Finally, don't forget the pumpkin seeds. Not only are they delicious, they are loaded with nutrients and fiber, so it's a win/win situation. I love to roast them off (or any winter squash seed - they all work), throw them in a bowl and leave it on the corner of my kitchen table. All of the children grab a few as they pass by, and it never takes long until they are gone. The easiest way is to rinse and dry the seeds, then throw them on a baking sheet. Add a couple tablespoons of butter and kosher salt and pepper. Garlic salt is also wonderful. Roast the seeds at 350F for about 30 minutes or until golden brown and the fragrance is nice and nutty. Stir the seeds a couple times while they're baking and they'll cook and brown the most evenly.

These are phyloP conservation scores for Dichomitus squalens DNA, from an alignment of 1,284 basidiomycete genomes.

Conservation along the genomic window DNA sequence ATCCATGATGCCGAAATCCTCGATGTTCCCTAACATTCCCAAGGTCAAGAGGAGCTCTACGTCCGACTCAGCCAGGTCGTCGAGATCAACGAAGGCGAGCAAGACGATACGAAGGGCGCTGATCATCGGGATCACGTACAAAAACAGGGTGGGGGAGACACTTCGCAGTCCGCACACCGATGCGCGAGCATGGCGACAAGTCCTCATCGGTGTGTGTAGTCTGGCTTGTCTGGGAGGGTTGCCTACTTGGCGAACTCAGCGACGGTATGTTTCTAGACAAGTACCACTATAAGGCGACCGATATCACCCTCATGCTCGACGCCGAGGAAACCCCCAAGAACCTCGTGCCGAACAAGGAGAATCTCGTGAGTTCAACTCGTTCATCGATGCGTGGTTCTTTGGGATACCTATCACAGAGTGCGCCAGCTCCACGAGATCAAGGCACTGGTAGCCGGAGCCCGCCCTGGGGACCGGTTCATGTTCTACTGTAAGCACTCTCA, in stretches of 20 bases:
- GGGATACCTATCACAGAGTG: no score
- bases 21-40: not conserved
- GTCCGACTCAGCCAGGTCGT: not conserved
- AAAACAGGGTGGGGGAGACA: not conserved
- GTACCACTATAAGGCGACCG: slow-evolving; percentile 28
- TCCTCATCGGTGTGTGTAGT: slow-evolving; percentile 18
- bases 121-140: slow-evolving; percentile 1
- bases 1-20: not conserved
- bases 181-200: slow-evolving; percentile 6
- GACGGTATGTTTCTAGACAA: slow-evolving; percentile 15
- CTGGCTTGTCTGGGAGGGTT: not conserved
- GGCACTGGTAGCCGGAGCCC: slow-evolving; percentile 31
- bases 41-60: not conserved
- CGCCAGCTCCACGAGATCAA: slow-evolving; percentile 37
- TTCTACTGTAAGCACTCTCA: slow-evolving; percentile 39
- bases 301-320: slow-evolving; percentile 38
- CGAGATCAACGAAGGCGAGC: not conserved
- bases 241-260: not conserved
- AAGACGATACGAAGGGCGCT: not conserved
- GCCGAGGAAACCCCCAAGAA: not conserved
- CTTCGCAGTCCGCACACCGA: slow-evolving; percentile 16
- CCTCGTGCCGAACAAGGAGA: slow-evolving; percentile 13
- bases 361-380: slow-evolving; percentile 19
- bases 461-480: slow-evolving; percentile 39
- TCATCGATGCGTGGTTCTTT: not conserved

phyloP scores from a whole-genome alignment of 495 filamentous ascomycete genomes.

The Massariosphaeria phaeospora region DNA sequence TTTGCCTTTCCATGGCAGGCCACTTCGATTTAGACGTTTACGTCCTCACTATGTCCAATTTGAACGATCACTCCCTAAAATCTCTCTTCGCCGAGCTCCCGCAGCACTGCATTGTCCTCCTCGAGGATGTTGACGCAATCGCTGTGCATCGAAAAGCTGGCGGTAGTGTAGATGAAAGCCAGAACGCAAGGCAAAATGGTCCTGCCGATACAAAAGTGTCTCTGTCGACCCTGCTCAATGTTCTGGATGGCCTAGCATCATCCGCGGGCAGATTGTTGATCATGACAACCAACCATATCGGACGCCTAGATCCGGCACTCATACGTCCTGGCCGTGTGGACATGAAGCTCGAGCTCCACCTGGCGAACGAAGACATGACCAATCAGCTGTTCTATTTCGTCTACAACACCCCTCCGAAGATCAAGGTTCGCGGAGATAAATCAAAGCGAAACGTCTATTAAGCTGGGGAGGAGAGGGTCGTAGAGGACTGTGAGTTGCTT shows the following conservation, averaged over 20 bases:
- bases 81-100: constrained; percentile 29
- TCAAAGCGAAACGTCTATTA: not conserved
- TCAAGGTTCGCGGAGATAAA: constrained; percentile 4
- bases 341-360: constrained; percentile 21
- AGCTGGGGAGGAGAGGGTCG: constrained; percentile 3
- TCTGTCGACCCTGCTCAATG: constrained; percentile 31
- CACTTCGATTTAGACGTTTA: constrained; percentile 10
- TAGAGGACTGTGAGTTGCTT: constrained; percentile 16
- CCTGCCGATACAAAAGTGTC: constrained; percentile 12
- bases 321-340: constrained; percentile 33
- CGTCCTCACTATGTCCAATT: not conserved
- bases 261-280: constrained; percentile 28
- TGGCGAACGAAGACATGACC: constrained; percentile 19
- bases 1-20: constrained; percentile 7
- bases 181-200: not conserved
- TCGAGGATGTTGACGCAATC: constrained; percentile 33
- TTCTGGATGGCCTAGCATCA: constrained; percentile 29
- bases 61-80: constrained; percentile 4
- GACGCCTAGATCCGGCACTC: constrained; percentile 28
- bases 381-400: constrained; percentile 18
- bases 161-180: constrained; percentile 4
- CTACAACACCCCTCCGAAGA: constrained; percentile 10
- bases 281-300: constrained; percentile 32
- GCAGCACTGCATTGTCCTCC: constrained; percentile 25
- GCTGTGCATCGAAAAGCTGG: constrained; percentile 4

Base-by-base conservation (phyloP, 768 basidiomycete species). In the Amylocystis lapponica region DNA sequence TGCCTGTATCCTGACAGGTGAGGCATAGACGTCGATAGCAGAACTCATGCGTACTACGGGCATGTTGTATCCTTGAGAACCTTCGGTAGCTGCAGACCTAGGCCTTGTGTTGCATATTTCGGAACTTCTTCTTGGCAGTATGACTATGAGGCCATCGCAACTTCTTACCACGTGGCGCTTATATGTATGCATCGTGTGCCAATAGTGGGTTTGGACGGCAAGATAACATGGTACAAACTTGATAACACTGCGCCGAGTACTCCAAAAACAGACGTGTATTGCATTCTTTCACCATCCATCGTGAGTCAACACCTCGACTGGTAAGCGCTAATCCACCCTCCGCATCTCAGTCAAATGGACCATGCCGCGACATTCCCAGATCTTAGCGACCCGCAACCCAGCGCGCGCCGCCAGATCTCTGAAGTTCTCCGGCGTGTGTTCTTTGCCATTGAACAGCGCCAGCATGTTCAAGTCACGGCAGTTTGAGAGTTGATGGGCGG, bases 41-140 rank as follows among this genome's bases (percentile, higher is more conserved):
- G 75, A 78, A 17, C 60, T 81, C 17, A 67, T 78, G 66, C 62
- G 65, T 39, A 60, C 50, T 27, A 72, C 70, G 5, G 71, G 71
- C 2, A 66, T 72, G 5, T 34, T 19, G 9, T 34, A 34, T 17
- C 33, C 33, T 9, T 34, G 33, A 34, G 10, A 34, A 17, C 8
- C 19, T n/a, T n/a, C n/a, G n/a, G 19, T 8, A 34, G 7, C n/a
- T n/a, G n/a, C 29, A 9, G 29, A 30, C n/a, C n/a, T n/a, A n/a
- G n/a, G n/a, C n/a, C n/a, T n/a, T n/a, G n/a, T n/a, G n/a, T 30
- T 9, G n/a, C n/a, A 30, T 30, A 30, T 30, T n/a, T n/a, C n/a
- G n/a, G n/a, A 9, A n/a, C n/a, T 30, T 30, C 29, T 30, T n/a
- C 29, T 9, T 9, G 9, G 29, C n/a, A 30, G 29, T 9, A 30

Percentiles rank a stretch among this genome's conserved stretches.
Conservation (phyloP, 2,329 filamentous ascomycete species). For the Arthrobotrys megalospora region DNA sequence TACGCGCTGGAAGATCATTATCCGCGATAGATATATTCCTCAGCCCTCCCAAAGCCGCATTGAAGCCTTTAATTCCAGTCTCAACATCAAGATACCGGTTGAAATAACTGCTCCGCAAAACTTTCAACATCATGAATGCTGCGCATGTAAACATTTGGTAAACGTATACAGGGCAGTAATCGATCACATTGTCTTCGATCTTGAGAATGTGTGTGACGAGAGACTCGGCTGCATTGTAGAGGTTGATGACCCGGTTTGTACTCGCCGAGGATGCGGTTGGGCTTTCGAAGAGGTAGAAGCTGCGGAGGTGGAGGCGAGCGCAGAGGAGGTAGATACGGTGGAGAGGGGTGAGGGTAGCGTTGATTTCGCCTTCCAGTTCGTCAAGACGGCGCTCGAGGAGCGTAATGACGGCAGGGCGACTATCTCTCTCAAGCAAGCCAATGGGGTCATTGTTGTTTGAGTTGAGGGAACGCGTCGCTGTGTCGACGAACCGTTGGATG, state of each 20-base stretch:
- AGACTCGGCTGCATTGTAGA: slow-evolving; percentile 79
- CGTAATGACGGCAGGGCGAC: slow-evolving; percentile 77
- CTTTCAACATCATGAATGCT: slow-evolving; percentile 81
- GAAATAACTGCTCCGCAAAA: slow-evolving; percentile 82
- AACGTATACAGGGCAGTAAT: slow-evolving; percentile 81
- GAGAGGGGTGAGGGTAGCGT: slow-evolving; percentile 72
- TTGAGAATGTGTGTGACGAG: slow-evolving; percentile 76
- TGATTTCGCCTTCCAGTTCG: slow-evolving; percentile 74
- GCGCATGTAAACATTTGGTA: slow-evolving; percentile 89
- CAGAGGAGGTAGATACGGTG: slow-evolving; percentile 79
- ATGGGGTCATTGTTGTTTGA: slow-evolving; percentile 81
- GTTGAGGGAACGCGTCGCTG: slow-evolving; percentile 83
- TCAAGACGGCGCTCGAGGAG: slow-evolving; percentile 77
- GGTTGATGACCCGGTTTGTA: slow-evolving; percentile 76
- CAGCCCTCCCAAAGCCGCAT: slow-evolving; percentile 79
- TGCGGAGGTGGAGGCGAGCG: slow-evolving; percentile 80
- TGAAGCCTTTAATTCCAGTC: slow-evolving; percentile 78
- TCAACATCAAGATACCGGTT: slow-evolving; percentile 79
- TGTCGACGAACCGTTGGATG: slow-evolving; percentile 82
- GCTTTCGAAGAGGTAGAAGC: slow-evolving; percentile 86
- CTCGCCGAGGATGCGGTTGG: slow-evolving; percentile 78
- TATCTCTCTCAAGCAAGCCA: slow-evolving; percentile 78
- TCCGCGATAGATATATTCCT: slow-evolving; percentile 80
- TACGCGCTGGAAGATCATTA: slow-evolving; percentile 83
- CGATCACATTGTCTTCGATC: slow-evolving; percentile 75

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    • rwelton profile image


      8 years ago from Sacramento CA

      Dixie M.

      Loved the potato thing, but this is better. 5lb pumpkin saved from the goblins this year...still sitting on the kitchen counter with a black marker pen face.

      Not so sadly, his fate has just been decided... voted up - very timely!



    • gailalovesbijou profile image


      8 years ago from Wyomissing, PA

      Great hub! Well written, interesting, and informative. I bought a pumpkin last fall and used it for pumpkin gnocchi. I still have most of it still in the freezer. Hope I still can use it. I actually chopped it up and froze it fresh. I love pumpkin anything. Voted up and useful. Thank you!